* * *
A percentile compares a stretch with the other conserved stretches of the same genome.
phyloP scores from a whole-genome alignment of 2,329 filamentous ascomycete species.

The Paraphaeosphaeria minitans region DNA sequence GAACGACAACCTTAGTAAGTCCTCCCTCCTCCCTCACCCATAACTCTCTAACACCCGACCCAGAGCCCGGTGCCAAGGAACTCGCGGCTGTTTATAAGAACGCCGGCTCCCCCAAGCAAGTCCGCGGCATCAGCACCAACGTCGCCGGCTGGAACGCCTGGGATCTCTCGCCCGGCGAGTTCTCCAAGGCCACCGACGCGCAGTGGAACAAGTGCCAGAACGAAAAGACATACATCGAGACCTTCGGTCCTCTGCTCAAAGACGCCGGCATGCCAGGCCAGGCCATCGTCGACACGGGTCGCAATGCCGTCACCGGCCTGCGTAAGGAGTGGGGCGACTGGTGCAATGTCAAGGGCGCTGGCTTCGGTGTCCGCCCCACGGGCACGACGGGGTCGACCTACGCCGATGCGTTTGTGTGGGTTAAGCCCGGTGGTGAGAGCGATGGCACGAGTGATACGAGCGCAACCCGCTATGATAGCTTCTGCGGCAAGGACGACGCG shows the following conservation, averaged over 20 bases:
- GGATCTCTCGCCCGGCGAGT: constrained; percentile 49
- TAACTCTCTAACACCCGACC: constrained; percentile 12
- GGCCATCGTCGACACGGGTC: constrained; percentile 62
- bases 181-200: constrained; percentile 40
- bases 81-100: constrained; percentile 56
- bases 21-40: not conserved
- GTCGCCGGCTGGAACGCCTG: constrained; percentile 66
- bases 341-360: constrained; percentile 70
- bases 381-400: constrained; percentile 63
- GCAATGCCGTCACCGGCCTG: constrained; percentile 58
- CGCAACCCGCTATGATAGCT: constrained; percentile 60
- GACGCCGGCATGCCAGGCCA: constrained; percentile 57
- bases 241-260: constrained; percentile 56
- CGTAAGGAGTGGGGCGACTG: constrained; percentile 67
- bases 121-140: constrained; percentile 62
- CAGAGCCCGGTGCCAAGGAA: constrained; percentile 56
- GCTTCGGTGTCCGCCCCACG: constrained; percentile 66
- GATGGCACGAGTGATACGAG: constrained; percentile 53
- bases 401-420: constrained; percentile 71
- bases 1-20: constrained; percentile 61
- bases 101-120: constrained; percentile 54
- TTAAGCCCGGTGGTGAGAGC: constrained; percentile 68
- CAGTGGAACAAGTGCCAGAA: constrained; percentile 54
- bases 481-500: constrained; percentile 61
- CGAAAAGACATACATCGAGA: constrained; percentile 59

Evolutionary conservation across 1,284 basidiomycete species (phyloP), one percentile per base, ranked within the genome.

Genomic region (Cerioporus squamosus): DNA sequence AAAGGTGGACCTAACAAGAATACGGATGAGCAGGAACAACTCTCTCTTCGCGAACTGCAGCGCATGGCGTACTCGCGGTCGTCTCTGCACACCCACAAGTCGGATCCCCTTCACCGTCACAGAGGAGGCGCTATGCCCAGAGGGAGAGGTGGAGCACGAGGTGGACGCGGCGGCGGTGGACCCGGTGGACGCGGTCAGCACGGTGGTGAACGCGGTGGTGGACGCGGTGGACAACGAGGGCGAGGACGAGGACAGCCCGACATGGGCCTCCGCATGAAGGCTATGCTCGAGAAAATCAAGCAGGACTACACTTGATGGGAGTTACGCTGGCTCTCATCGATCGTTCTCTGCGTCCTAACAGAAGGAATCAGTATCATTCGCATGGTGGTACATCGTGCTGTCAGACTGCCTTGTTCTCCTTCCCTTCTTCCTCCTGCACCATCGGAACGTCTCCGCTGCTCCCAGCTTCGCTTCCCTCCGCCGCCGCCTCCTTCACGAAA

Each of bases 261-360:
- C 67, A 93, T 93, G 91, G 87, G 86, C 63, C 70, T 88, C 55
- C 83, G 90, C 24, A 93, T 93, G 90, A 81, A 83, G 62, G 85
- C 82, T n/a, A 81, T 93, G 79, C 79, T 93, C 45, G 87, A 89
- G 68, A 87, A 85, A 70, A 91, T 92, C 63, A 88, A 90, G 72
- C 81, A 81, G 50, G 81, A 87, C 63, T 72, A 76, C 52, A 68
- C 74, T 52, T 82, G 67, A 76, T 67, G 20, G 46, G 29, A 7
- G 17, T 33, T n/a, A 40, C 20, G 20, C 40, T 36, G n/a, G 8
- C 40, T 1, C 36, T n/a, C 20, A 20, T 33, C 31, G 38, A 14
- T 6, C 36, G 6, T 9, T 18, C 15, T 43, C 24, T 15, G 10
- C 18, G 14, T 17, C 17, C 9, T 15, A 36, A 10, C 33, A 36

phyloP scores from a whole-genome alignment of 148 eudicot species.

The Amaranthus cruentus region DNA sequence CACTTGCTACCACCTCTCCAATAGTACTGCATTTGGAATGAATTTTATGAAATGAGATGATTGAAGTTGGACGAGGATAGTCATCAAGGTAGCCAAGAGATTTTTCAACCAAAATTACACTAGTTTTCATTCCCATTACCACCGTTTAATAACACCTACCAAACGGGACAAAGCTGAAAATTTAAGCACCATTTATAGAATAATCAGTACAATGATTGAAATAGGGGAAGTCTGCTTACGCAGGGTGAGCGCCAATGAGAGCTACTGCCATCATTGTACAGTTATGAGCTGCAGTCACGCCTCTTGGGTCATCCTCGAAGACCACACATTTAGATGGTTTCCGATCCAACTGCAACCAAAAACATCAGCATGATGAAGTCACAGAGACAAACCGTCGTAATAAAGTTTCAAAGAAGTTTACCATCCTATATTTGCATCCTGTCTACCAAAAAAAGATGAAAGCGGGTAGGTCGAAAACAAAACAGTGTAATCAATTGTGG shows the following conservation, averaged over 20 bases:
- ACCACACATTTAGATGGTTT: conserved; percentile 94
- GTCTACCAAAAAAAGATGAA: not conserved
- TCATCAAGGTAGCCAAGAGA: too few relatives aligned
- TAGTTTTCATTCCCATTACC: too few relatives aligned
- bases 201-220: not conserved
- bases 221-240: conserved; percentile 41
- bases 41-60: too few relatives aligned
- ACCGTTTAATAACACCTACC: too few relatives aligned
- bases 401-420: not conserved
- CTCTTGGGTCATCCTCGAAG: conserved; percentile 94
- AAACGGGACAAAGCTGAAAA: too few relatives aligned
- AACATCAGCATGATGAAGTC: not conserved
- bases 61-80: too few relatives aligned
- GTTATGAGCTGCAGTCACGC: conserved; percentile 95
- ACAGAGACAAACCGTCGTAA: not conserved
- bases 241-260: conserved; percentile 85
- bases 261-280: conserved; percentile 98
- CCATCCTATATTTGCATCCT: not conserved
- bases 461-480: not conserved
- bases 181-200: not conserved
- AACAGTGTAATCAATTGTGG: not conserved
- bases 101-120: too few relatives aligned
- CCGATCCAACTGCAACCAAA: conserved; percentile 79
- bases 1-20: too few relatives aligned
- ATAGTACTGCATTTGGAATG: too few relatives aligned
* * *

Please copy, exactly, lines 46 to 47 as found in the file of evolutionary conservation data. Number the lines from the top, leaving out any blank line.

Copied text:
- TCATCAAGGTAGCCAAGAGA: too few relatives aligned
- TAGTTTTCATTCCCATTACC: too few relatives aligned